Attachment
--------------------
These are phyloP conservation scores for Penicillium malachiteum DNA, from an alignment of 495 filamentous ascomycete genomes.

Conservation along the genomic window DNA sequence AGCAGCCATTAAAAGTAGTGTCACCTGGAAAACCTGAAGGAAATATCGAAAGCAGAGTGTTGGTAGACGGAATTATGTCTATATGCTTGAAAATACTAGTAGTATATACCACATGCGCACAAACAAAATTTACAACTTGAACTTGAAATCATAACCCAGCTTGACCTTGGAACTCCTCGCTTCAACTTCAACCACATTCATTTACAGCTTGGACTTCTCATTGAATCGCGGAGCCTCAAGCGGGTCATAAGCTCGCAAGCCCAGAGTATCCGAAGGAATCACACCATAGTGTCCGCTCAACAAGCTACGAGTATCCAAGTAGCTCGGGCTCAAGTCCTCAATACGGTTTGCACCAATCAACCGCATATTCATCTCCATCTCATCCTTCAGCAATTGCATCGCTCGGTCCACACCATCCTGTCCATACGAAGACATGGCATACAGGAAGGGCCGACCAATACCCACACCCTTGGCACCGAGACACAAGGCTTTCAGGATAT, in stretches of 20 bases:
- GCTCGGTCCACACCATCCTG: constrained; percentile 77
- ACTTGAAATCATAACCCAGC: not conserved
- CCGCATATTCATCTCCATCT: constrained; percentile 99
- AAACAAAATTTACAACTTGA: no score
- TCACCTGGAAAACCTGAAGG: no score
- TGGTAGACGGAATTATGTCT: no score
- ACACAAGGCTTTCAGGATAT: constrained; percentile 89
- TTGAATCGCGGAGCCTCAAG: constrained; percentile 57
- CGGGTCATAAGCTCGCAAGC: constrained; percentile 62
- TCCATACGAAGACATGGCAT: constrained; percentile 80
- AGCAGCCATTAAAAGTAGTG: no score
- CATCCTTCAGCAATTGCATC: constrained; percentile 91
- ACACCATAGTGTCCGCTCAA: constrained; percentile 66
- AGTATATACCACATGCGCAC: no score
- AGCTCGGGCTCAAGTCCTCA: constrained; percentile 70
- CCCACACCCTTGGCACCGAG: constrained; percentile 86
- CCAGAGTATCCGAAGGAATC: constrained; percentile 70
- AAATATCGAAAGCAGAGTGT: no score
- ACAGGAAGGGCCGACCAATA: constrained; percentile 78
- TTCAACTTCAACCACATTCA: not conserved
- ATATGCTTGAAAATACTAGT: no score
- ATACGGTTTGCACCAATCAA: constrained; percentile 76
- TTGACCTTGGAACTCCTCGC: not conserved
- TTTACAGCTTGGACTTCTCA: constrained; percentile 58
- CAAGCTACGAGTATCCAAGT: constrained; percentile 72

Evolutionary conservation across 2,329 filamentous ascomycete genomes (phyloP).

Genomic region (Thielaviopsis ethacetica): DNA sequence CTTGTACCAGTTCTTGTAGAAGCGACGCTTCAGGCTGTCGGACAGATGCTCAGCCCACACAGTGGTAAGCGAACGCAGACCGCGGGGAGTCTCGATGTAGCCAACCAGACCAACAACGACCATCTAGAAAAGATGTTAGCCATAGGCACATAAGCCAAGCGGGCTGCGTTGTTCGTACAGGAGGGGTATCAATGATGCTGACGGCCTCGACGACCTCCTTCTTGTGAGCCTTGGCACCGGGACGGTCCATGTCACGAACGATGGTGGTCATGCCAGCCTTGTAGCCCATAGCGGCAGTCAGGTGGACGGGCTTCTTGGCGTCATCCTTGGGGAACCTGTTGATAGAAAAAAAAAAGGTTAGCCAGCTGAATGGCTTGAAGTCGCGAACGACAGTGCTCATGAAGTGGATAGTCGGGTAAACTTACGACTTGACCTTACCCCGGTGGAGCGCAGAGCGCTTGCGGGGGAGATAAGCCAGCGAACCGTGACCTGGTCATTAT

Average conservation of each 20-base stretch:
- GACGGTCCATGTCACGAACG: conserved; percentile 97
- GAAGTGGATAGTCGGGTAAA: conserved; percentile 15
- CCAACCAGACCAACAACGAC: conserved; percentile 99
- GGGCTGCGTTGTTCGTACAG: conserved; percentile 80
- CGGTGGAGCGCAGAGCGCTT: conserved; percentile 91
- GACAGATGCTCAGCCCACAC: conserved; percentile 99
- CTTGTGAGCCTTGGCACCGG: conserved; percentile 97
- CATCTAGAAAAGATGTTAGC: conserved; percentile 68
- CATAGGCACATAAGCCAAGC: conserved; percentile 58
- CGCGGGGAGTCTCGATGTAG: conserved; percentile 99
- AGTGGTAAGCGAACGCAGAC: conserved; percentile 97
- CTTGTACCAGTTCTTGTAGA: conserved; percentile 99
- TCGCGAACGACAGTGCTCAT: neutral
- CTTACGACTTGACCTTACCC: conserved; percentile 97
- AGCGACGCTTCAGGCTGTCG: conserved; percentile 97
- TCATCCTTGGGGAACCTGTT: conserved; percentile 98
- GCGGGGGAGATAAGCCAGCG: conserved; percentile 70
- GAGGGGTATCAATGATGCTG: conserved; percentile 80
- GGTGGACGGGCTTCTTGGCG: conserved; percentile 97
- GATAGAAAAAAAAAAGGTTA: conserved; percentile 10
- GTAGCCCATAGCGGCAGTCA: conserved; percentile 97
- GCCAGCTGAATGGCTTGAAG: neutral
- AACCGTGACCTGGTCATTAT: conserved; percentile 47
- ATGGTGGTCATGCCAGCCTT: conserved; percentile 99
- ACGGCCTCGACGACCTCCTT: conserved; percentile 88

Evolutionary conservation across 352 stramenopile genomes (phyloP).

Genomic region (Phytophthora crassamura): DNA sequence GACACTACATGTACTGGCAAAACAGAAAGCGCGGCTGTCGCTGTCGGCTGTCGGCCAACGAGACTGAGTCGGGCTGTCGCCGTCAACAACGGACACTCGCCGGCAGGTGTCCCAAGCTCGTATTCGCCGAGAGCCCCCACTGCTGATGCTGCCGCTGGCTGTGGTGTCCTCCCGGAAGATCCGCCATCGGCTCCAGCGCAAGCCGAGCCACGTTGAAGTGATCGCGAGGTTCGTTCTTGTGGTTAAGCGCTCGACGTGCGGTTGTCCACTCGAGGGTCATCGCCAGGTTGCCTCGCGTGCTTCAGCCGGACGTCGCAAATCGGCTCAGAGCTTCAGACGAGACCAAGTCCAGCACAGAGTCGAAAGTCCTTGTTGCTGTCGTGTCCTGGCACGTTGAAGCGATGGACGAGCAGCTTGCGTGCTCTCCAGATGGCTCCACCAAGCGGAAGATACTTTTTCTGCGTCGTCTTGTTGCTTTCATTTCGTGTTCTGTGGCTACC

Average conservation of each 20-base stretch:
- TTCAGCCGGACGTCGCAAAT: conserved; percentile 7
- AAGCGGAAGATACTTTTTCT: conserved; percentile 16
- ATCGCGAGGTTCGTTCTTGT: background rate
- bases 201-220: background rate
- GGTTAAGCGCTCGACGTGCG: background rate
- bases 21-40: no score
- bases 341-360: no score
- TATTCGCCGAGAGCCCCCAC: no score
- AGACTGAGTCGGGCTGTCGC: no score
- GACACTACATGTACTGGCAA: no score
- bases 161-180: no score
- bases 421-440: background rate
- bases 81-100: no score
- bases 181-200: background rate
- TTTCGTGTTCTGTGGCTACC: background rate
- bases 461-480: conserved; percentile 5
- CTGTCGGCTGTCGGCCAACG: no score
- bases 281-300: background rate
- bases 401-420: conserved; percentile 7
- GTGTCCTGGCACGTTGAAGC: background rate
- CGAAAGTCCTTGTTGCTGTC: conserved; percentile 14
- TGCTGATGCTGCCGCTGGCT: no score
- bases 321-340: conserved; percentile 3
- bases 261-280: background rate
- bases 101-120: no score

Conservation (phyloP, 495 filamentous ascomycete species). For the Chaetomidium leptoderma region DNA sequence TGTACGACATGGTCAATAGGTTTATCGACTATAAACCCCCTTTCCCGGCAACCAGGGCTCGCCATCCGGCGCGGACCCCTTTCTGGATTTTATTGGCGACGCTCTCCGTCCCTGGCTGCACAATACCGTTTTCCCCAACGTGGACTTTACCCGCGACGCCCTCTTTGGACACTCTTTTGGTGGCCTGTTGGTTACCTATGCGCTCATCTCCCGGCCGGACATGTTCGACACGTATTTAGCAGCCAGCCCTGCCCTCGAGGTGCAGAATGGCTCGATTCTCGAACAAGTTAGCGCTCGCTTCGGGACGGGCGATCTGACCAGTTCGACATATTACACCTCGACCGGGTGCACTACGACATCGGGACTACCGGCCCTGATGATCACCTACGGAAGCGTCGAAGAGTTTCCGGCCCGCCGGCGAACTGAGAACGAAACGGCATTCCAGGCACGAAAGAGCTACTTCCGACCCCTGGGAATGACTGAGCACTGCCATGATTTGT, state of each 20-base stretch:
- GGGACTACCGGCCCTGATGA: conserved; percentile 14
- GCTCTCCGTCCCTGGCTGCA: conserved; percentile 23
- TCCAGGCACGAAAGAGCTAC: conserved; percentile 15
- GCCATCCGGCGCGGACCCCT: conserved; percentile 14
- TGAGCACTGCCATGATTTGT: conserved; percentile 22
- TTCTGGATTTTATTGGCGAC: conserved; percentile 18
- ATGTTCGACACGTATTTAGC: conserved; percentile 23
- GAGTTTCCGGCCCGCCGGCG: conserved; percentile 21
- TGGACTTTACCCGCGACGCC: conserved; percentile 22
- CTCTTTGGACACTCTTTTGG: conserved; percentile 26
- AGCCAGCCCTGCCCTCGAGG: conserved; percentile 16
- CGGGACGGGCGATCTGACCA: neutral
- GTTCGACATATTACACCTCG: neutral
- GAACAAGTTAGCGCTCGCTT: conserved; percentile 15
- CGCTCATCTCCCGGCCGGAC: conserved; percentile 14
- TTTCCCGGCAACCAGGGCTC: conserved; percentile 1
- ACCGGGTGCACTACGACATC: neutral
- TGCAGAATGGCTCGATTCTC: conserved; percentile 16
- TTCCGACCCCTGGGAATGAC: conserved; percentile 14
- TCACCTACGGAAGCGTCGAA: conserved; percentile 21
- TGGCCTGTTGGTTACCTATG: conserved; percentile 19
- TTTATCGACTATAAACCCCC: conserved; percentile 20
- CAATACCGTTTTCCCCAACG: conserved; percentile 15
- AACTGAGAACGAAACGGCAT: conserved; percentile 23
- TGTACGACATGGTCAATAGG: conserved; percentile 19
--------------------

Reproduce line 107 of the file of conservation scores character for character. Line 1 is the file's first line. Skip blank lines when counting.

- CAATACCGTTTTCCCCAACG: conserved; percentile 15